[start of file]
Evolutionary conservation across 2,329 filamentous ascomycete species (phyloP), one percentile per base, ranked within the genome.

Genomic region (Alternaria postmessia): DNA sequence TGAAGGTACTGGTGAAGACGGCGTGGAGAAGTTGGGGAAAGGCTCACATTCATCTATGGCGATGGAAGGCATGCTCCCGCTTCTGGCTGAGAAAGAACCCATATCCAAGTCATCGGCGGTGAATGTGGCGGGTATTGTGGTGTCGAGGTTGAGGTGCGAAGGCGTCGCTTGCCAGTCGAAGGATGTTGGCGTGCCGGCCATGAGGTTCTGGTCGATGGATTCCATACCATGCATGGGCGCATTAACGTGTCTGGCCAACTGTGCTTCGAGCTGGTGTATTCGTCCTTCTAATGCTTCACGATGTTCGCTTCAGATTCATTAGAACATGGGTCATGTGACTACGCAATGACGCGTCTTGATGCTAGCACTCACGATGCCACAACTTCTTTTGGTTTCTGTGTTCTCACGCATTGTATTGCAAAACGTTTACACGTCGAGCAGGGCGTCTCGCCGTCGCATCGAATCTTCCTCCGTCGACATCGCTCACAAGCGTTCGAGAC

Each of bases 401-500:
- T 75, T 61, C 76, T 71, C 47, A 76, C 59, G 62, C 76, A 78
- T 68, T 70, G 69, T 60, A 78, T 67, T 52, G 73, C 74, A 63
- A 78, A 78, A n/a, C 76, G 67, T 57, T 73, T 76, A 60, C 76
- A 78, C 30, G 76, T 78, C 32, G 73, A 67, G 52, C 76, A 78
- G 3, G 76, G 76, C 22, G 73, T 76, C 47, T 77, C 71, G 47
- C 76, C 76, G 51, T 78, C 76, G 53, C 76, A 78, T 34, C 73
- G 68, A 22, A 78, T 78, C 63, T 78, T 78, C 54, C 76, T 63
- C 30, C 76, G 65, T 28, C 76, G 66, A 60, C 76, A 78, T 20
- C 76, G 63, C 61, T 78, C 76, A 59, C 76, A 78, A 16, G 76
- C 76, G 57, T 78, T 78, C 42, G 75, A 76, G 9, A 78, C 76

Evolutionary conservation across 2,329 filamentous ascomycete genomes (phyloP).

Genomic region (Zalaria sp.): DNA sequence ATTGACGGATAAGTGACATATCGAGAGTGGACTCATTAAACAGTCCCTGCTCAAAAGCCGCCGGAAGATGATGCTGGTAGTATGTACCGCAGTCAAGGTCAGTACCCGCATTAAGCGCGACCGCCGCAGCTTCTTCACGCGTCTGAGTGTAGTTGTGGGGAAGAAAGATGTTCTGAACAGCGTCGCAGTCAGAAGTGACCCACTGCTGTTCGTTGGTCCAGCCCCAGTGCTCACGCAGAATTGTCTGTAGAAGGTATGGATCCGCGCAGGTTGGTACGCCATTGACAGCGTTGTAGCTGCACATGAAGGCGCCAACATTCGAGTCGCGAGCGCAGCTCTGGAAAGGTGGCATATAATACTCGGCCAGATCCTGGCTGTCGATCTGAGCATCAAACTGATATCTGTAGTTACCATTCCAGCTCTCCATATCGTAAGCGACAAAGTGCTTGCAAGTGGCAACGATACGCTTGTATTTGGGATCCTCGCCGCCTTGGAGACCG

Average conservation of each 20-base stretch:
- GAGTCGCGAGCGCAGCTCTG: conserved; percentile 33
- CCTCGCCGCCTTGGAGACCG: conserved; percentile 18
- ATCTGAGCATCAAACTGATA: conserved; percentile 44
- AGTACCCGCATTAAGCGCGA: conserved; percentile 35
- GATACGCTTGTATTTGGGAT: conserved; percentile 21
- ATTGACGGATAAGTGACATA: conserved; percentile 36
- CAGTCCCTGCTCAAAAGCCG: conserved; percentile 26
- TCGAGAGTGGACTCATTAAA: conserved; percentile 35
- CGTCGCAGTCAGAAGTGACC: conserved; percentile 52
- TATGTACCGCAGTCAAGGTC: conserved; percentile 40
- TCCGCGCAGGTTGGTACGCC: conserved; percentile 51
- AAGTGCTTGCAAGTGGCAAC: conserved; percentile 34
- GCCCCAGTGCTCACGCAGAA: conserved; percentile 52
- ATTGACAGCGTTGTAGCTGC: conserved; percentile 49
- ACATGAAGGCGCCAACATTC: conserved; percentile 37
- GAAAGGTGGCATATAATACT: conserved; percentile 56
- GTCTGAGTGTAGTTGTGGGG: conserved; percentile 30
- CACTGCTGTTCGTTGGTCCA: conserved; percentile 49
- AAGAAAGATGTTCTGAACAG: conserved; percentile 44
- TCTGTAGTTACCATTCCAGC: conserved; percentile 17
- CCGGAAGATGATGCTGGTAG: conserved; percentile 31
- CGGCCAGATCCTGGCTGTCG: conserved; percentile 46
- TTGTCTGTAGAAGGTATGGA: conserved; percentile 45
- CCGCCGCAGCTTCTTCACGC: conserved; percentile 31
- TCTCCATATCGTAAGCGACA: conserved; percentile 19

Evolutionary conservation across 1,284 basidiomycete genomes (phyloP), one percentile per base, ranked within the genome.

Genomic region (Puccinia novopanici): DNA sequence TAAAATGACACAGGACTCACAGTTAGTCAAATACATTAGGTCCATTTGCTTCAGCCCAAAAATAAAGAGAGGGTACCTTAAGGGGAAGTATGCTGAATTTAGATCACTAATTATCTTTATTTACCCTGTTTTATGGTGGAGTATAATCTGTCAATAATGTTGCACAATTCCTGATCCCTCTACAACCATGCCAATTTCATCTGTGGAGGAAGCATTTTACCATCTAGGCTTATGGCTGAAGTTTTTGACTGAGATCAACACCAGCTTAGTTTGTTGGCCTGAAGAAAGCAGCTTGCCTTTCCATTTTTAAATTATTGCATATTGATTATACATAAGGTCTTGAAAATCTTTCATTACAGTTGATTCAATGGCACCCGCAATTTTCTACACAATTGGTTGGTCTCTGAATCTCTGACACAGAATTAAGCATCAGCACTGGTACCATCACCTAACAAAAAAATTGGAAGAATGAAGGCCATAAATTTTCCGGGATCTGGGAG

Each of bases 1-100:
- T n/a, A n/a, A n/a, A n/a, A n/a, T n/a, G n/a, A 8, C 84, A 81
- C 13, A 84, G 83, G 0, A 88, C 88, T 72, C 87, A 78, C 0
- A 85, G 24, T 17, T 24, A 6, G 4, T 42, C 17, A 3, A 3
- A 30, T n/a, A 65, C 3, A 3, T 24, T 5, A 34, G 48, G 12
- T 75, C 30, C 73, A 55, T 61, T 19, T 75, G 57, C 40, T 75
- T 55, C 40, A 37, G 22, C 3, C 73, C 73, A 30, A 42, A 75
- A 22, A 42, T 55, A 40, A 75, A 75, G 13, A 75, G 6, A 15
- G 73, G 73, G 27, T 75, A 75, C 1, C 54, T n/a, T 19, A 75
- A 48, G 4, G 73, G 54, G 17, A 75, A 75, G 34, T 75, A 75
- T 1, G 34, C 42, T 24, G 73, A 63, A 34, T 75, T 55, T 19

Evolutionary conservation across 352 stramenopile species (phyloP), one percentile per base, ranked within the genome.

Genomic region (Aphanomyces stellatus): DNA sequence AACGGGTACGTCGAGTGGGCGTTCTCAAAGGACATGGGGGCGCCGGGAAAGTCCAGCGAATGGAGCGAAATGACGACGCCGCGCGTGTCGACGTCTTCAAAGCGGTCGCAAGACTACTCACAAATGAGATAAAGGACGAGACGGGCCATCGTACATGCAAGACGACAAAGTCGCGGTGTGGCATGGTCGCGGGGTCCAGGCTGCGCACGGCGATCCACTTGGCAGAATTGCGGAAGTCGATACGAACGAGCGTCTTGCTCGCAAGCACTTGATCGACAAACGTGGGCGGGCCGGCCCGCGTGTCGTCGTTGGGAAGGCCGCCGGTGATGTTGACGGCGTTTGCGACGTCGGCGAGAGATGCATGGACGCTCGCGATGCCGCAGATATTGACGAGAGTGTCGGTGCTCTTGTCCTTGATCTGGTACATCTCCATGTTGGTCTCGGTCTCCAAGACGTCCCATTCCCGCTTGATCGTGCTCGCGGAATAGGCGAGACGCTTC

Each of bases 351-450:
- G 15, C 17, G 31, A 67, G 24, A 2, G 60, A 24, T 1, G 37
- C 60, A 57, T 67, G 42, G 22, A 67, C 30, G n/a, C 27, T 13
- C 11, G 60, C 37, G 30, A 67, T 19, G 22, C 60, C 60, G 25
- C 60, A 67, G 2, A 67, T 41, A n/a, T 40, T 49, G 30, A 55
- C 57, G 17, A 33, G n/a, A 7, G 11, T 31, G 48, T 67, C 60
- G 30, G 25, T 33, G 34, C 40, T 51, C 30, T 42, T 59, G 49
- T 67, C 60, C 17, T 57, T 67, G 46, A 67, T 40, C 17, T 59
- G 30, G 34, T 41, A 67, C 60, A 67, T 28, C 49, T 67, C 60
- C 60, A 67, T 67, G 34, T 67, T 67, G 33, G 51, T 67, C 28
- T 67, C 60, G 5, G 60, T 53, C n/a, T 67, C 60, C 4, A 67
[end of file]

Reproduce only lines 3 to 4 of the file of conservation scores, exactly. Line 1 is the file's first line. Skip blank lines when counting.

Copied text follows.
Each of bases 401-500:
- T 75, T 61, C 76, T 71, C 47, A 76, C 59, G 62, C 76, A 78